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Prison officer makes beauty products from beeswax


Beauty products made out of beeswax. A Tanzanian prison officer makes cosmetics from beeswax. Photo by The Huffington Post.

In venturing into the rich beauty market, Edward Frank started processing comb wax- which many farmers discard after extracting honey, into natural cosmetics.

The Tanzanian farmer, who is also a prisons officer, said the Tanzanian culture that embraces beauty was the motivation behind the beauty business.

“In the Swahili culture set up, women strive to look beautiful. Offering them the natural beauty enhancer was an opportunity for me to make an extra coin out of bees,” the farmer said.

Although he started the apiary for honey harvesting, the farmer has slowly drifted into the cosmetics, which are also paying him well.

Frank harvests two kilos of beeswax from his 14 locally made beehives quarterly.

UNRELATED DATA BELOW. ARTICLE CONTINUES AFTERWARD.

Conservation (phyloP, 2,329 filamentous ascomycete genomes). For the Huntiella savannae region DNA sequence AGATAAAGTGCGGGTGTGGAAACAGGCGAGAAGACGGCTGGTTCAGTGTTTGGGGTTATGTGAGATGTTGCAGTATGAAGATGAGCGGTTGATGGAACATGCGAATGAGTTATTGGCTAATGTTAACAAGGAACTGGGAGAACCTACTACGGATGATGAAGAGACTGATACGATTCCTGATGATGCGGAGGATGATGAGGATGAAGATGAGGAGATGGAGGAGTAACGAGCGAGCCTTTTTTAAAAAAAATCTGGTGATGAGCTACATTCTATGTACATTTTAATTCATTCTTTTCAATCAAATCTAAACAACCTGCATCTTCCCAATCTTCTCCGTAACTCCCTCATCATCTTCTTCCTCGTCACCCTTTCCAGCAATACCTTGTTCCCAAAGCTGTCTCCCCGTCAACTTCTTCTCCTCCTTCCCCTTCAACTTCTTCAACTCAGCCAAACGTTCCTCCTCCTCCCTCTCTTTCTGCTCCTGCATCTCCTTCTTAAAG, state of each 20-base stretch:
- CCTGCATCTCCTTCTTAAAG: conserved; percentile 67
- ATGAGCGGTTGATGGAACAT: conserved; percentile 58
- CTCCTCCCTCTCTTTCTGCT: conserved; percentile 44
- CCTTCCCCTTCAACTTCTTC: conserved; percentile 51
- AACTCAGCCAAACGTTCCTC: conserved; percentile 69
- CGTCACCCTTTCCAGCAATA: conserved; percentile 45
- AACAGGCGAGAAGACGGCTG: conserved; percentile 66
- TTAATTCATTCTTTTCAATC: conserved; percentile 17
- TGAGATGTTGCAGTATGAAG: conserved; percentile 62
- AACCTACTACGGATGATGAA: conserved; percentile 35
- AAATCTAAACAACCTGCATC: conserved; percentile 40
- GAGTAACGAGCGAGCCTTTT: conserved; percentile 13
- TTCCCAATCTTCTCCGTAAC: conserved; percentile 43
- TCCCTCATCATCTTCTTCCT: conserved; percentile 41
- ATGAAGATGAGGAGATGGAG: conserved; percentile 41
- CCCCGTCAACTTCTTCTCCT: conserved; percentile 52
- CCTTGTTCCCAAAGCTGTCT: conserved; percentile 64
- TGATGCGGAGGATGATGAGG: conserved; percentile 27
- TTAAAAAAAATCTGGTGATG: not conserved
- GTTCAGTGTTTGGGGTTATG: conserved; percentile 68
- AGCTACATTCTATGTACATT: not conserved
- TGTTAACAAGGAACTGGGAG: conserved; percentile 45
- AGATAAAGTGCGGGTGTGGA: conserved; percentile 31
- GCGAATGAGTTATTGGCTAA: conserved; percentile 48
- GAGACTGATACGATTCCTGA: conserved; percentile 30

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While locals in Kenya use the wax in making candles and other cheap application like coating shoe repair strings, the Iringa farmer churns out lipsticks, eye liners, balms, lip gloss, among other products.

Frank is a Tanzania Prisons Service officer at night; in the morning, he is a bee farmer; in the afternoon, he rests before changing into a public officer again in the evening.

“Making cosmetics is simple if the raw materials are ready. The difference in making the various items is the ratio of mixing the ingredients with the wax. One or two extra additives give a scented lip balm or neutral lip stick,” Frank said.

Sunflower oil is one of the basic ingredients while honey is used as a sweetener and binding agent.

The mixtures are melted together to allow for a smooth interaction of the particles before cooling into solids in packaging containers.

A 2.5g dozen of the balms earns him TZS 26, 800 (Kes4, 800).

From the traditional beehives, the farmer harvests 60 litres of honey twice a year. Each litre is sold at TZS 10,000(about Kes460).

“I started bee keeping after learning from other locals, who majorly targeted honey. I started with them, but my destiny was different-producing what others are not making. My boss supported my apiary idea by allowing me to use part of the prisons land,” he said.

The proceeds from the agribusiness venture have helped him buy 14 acres of land, over which he expects to expand the bee activity.

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